PARAIC DUFFY has revealed that the GAA is ‘actively looking into’ the idea of goalpost technology for Gaelic games.
The GAA has been left red-faced over the last two weekends following wrong calls by umpires in the Leinster hurling semi-final ties involving Galway and Offaly.
Galway’s Joe Canning claims he was told by one umpire that a point of his was ruled out in error during the second-half of last Saturday evening’s narrow win.
That replay tie in Portlaoise was only possible after Galway earned a draw six days earlier by virtue of a Ger Farragher wide at Croke Park which was given as a point.
“We are looking at technology in terms of being able to tell whether the ball goes either side of the post, we are doing that,” said the GAA director general Duffy, at yesterday’s announcement of €9.9million in Irish Sports Council funding for the GAA, FAI and IRFU.
“Pat Daly (GAA head of games) is in charge of it and we are looking at it. There is research and they are looking at it, actively looking at it. That is an issue for us.”
The idea of goal area technology is currently en vogue as a result of the furore over Frank Lampard’s ‘goal’ for England against Germany last weekend which was ruled out in error at the World Cup.
But Duffy stressed that the GAA is only interested in goal-post technology and isn’t considering any change to the current situation where umpires decide if a ball has crossed the goal line or not.
“We have been looking at the issue of points, that’s the problem,” continued Duffy. “We rarely have an issue (with goals). We have two umpires standing at the posts. They should be able to see it.
“If there were two umpires there (at the World Cup), Frank Lampard’s goal would have stood. Maybe FIFA can learn from the GAA!”
Ironically, Canning stated on Wednesday that the introduction of any sort of technology would be an over-reaction by the GAA.
Canning also claimed that the game of hurling is becoming like ‘tiddlywinks’ with referees appearing to have launched a crackdown on fouling, resulting in Galway dismissals against Wexford and Offaly in the Leinster championship.
“I can absolutely tell you this – this idea that there has somehow been a decision taken this year to apply these rules, no, no decision was ever taken,” stated Duffy.
“There certainly was never an instruction given. We never said, ‘right, we’re going to get far, far stricter on the rules’. The referees are applying the same rules in the same way as they always have been and I don’t know where this idea comes from.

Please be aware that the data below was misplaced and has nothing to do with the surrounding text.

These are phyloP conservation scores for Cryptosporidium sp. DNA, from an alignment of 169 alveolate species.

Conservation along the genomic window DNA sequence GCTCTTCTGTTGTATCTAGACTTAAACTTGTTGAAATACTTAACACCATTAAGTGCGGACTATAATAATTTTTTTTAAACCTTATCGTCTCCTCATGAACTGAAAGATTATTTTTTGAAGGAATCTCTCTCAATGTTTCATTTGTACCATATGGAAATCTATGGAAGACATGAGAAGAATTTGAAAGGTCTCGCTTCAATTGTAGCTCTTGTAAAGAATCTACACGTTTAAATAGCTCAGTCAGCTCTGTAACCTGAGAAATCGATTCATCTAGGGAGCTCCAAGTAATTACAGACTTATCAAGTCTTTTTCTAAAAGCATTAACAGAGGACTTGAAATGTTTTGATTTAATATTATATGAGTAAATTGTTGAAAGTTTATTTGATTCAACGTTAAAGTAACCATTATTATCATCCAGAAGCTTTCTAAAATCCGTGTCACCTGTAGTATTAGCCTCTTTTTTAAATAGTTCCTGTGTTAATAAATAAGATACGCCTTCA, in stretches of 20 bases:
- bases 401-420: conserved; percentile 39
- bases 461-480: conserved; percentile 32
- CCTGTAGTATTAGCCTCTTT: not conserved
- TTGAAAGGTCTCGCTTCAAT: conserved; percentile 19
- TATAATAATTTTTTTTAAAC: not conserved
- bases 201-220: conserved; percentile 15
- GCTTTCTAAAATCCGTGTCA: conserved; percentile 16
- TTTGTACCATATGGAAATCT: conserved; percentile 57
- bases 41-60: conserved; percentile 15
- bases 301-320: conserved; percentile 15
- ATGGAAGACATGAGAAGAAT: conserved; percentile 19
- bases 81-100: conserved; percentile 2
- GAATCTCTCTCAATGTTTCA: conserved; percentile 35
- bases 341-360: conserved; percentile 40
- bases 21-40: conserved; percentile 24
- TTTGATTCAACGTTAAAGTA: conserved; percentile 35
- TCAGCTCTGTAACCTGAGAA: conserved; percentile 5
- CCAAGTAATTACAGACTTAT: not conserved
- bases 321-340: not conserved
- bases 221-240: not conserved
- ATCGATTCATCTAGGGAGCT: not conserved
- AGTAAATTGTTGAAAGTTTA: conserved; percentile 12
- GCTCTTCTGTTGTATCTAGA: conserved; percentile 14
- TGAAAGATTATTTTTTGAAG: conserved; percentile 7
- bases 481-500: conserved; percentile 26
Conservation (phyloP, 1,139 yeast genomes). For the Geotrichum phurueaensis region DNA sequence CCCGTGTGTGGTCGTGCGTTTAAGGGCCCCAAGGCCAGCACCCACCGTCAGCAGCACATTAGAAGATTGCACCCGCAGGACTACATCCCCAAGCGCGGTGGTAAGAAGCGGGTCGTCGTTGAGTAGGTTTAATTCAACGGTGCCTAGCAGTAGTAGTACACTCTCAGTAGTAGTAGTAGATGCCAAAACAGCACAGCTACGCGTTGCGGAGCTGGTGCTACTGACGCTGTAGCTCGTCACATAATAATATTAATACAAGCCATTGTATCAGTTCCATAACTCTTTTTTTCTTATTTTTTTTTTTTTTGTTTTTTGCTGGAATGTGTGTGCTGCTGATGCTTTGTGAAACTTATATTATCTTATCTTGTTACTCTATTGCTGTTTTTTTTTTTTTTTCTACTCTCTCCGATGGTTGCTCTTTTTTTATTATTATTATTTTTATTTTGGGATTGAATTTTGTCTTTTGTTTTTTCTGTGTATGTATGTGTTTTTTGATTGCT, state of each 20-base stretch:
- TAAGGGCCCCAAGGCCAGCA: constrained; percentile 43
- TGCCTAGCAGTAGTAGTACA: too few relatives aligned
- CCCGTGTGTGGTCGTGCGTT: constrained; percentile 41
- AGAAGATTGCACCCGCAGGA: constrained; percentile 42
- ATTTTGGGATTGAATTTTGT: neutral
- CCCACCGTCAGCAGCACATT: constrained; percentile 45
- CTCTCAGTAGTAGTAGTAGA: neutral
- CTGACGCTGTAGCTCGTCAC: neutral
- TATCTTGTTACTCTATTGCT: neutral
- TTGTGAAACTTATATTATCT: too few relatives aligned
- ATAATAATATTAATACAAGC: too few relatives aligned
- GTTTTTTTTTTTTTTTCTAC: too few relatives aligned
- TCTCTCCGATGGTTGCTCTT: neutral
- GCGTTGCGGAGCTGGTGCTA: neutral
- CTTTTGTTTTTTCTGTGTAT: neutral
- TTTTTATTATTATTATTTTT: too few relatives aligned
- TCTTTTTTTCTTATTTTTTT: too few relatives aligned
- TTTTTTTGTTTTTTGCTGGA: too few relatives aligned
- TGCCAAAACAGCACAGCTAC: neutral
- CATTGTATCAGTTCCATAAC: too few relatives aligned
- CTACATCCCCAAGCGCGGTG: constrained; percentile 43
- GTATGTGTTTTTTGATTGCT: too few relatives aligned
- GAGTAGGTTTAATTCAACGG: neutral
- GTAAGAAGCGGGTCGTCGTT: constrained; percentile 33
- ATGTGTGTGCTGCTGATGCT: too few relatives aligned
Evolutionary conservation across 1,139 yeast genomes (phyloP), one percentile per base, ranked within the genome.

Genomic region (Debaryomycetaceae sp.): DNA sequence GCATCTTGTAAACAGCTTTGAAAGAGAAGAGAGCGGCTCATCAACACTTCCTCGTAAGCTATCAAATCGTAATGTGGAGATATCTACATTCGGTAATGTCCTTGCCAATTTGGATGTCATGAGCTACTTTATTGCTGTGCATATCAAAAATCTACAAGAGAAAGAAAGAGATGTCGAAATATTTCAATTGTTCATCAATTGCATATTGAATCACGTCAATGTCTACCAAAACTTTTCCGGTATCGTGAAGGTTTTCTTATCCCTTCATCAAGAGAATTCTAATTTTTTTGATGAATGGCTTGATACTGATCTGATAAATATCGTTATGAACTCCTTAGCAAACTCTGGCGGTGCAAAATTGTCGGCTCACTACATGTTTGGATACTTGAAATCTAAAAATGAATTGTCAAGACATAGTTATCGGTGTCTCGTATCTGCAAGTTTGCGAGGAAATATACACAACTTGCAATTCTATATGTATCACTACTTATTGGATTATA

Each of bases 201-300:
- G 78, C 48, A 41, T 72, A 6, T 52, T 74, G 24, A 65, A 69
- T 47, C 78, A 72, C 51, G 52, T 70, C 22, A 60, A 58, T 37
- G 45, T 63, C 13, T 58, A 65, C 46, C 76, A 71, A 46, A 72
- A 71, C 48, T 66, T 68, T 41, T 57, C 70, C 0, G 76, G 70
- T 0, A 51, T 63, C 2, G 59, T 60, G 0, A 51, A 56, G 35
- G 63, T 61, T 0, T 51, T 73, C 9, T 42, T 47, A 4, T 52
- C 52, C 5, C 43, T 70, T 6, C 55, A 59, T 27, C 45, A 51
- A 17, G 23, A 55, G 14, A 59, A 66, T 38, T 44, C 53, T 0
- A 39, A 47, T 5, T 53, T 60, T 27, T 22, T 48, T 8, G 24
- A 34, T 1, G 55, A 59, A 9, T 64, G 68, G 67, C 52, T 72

“Some people... I’ve heard Brian Cody’s selector (Martin Fogarty) on the same theme last week, but I can tell you there was never a decision made that we were going to take the hard line or clean up the game.”
Duffy similarly rejected media reports that the GAA is reeling from dwindling gate receipts at this year’s provincial championships.
He accepted that the GAA may be suffering to a degree from over-exposure of its games on television.
But he claimed any drop in attendance levels is ‘very marginal’.
“There were four live games on TV last Sunday but there were 60,000 in Croke Park and nearly 18,000 in Cavan,” defended Duffy.
“I think you’ll find by the end of the year there’ll be very little difference from last year.
“Regarding revenue, obviously there’s an issue. Attendances are part of your income but there’s other sources like TV money, sponsorship and Sports Council. The biggest problem is there is no longer any government investment in capital projects.”
The Monaghan official described as ‘more than fair’ yesterday’s allocation of €3.156m in Irish Sports Council funding for the GAA, part of an overall €9.9m package.
The GAA will use the money to support the Grassroots to National Programme, Hurling Development and Dublin GAA.
Asked about Dublin GAA’s plans for a Centre of Excellence in Rathcoole, Duffy said officials are currently examining “whether Rathcoole is the place to develop as it will be expensive,” adding that, ”before you see out the development, there’s a huge amount of money will have to be spent.”
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